August 29, 2013 (KHARTOUM) - The US secretary of state John Kerry phoned his Sudanese counterpart Ali Kart on Thursday to officially inform him of president Barack Obama’s decision to appoint ambassador Donald Booth as his special envoy for Sudan and South Sudan.
- Sudan’s foreign minister Ali Karti (REUTERS/Mohamed Nureldin Abdallah)
The White House announced Booth’s appointment on Wednesday, while stressing that "supporting peace between and within Sudan and South Sudan remains a priority" for his administration.
It noted Booth’s experience with African affairs given his tenures in Ethiopia, Liberia and Zambia.
According to Sudan’s official news agency (SUNA), Kerry told Karti that the new envoy will be tasked mainly with helping resolve outstanding issues between Sudan and South Sudan, as well as improving bilateral relations between Washington and Khartoum.
The top Sudanese diplomat expressed hope that Booth will focus on steps to normalise ties that would eventually result in the Obama administration fulfilling previous pledges to remove Sudan’s name from the list of states that sponsor terrorism and lift economic sanctions.
Prior to South Sudan’s referendum on statehood in early 2011, Washington promised Khartoum to delist Sudan from terrorism-sponsoring states if it facilitates the vote and allows it to be conducted peacefully.
South Sudanese voted overwhelmingly in favour of creating their own state and Sudan was the first country to swiftly to recognise their new neighbour.
But conflicts that emerged later in Abyei, South Kordofan and Blue Nile prompted the US to shy away from its earlier promises much to the frustration of Sudanese officials.
Sudan was placed on the US terrorism list in 1993 over allegations it was harbouring Islamist militants working against regional and international targets. Despite close cooperation on counter-terrorism issues over the past decade which Washington repeatedly acknowledged, Khartoum has remained on the blacklist.
Sudan has also been subject to comprehensive economic sanctions since 1997 over terrorism charges and human right abuses. Further sanctions, particularly on weapons, have been imposed since the 2003 outbreak of violence in the western Darfur region.
Neither the White House nor Kerry made any reference to the prospects of lifting sanctions on Sudan in their statements regarding Booth’s appointment.
Kerry in particular appeared to stress the longstanding dispute between Khartoum and Juba over post-secession issues.
“None of those brave people [in South Sudan] voted to create a failed state or to return to the violence that has plagued their home for too long. If both states put their people first by governing inclusively and democratically, protecting human rights and creating economic opportunity, they can make progress on realising the future their people deserve. This is a decisive period”, Kerry said in a statement released on Wednesday.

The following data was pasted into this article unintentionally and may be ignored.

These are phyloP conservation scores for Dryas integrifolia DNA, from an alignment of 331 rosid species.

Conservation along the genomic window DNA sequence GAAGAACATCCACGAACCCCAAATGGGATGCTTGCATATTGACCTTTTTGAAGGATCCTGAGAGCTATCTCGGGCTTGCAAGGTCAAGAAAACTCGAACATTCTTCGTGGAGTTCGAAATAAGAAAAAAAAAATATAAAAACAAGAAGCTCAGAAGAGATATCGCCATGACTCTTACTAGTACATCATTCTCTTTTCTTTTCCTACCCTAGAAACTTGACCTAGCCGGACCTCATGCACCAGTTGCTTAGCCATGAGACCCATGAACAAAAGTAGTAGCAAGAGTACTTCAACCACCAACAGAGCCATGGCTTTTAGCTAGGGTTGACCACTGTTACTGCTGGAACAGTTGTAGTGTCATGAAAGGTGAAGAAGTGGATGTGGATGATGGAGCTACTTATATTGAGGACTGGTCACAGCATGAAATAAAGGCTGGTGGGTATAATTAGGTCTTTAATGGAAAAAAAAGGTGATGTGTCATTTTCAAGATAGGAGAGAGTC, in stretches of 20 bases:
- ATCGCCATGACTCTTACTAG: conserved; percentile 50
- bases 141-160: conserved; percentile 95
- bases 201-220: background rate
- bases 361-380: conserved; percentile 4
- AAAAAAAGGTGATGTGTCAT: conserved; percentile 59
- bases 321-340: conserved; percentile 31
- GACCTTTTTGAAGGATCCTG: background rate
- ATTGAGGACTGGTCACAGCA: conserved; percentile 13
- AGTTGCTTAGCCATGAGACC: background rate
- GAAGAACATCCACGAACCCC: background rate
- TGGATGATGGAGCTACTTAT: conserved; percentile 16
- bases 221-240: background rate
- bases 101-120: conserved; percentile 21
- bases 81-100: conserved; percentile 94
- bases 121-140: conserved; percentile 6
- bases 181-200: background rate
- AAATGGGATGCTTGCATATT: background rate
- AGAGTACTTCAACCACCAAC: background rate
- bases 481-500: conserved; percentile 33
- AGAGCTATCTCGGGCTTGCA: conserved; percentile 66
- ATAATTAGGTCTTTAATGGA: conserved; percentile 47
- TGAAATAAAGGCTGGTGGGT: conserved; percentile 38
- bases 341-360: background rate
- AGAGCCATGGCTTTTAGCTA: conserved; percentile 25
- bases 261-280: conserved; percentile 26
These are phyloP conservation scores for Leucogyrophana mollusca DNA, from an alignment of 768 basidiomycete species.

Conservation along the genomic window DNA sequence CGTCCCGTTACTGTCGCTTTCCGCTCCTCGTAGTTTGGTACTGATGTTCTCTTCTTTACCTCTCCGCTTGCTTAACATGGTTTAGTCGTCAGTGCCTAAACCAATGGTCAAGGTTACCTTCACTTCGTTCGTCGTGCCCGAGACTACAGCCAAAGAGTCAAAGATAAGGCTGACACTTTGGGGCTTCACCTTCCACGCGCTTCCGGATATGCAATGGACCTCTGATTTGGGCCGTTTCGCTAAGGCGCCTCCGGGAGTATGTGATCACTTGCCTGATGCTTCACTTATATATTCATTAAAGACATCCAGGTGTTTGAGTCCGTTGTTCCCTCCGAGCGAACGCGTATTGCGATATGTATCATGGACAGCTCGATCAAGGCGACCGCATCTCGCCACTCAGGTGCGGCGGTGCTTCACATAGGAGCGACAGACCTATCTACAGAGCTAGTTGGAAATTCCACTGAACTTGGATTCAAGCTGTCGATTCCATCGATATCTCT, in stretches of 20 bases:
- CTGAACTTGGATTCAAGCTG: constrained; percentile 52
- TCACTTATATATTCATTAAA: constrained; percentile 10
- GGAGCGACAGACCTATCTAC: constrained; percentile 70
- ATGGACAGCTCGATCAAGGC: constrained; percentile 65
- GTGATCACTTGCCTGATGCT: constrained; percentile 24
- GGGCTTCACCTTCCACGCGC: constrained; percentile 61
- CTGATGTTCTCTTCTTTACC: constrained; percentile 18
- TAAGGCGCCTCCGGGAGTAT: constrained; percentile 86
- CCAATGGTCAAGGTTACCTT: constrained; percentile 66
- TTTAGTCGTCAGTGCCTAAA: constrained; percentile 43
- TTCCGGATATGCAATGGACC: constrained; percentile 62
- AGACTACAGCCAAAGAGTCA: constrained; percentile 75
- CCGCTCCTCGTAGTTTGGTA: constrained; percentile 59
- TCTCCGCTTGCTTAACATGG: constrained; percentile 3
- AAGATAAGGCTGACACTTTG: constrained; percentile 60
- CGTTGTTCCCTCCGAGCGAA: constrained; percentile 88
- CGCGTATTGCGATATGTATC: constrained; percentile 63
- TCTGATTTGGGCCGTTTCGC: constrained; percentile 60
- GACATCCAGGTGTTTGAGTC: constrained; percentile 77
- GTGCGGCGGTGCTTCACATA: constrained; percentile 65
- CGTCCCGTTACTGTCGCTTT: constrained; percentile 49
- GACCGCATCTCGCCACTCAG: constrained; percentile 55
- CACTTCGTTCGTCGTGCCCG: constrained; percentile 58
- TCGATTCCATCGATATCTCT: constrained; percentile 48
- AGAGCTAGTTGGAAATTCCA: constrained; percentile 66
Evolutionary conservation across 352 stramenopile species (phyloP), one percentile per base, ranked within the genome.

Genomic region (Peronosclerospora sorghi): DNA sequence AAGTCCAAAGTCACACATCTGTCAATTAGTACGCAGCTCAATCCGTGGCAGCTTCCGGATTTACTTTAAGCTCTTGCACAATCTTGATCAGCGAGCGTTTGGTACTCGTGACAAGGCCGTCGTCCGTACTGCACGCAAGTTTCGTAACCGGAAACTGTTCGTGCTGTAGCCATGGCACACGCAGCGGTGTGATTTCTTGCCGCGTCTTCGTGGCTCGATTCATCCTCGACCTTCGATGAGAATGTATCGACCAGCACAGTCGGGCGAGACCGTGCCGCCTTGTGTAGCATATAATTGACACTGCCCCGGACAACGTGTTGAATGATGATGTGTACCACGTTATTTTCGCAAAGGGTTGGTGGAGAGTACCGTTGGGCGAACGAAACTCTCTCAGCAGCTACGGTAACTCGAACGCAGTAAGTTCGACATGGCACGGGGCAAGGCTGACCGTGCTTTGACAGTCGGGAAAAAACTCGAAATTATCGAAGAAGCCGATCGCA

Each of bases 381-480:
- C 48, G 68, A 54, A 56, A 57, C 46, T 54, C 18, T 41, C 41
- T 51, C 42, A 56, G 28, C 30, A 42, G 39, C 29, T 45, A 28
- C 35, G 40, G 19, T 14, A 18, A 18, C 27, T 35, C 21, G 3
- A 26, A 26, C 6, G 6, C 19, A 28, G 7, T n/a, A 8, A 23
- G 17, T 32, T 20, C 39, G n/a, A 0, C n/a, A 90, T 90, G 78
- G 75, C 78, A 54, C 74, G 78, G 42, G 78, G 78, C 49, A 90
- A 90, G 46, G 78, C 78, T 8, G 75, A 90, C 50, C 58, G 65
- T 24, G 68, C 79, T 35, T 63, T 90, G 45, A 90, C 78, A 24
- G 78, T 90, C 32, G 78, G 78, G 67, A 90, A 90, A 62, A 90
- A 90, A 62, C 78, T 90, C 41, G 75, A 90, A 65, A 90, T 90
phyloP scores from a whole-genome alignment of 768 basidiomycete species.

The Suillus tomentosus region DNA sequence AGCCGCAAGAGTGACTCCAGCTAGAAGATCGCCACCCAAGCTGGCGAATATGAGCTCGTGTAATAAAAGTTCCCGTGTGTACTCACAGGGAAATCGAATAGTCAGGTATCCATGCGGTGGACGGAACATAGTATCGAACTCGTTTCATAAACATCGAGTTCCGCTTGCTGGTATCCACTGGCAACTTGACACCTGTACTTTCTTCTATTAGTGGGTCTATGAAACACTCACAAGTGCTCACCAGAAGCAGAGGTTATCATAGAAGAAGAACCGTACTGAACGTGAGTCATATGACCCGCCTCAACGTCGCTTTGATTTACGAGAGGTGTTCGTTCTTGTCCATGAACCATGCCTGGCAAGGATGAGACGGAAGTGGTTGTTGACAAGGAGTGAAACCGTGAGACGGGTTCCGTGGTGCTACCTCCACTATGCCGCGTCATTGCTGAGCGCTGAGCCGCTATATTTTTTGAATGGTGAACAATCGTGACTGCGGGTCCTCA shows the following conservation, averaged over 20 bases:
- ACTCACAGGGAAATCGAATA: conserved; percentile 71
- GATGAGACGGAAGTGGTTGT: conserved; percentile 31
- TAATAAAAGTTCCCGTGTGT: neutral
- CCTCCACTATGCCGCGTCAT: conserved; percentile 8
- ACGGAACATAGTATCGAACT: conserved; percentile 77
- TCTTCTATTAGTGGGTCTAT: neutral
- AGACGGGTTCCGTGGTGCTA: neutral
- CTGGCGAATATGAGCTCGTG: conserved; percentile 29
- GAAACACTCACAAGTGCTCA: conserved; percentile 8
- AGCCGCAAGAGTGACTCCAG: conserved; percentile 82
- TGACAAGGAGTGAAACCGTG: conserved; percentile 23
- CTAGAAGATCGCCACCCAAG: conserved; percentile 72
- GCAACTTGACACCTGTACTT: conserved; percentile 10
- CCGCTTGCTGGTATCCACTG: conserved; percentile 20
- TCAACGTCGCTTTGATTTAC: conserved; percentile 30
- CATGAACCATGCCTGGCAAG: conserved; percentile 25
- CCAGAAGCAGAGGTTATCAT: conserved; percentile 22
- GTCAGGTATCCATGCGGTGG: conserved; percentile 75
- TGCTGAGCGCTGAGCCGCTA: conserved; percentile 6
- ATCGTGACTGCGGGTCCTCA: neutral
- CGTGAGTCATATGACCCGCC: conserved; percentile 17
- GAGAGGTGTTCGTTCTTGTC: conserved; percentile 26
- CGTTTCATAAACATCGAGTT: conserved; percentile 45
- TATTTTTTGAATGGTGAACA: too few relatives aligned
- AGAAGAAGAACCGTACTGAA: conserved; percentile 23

“Khartoum and Juba can choose the path of peace and prosperity, or they can go backwards,” his statement added.
Kerry described US involvement in the region, particularly efforts towards gaining South Sudan’s independence had been a “deeply personal” experience for himself, as well as president Obama and US ambassador to the United Nations Susan Rice.
“I’ve seen first-hand how invested the president and his administration have been in the work to help move the region forwards. When I was a senator, I had the privilege of supporting the diplomatic effort that led to South Sudan’s independence, and on the ground leading up to the historic referendum I witnessed the long lines of people voting for a better way of life”, he said.
Khartoum and Juba have long been at loggerheads over accusations that he former is backing rebels in Sudan’s South Kordofan and Blue Nile border states. Juba denies the charges.
Last June, Sudanese president Omer Hassan Al-Bashir ordered the closure of pipelines carrying oil from landlocked South Sudan, amid allegations of ongoing rebel support. South Sudan has just resumed pumping oil after a year-long suspension following a dispute with Sudan over transit fees.
China and the African Union (AU) have persuaded Bashir to delay the decision until early September while they work on verifying claims of rebel support and getting the two sides to agree on borders security measures and the creation of a demilitarised zone.
However, talks appeared to hit a snag recently, with Khartoum accusing Juba of non-cooperation in the joint talks held so far.
Sudan has long maintained that security arrangements must precede implementation of other deals signed last year, such as ones related to citizenship and trade.
Another growing concern for the US in recent months is rising insecurity in South Sudan, in particular fighting in Jonglei state which has led to mass killings and reports of human rights abuses by government troops.
Adding to this is a political crisis within South Sudan’s ruling party (SPLM) that led to the sacking of president Salva Kiir’s long-time deputy Riek Machar and the suspension of other senior officials pending investigations into alleged financial and political wrongdoings.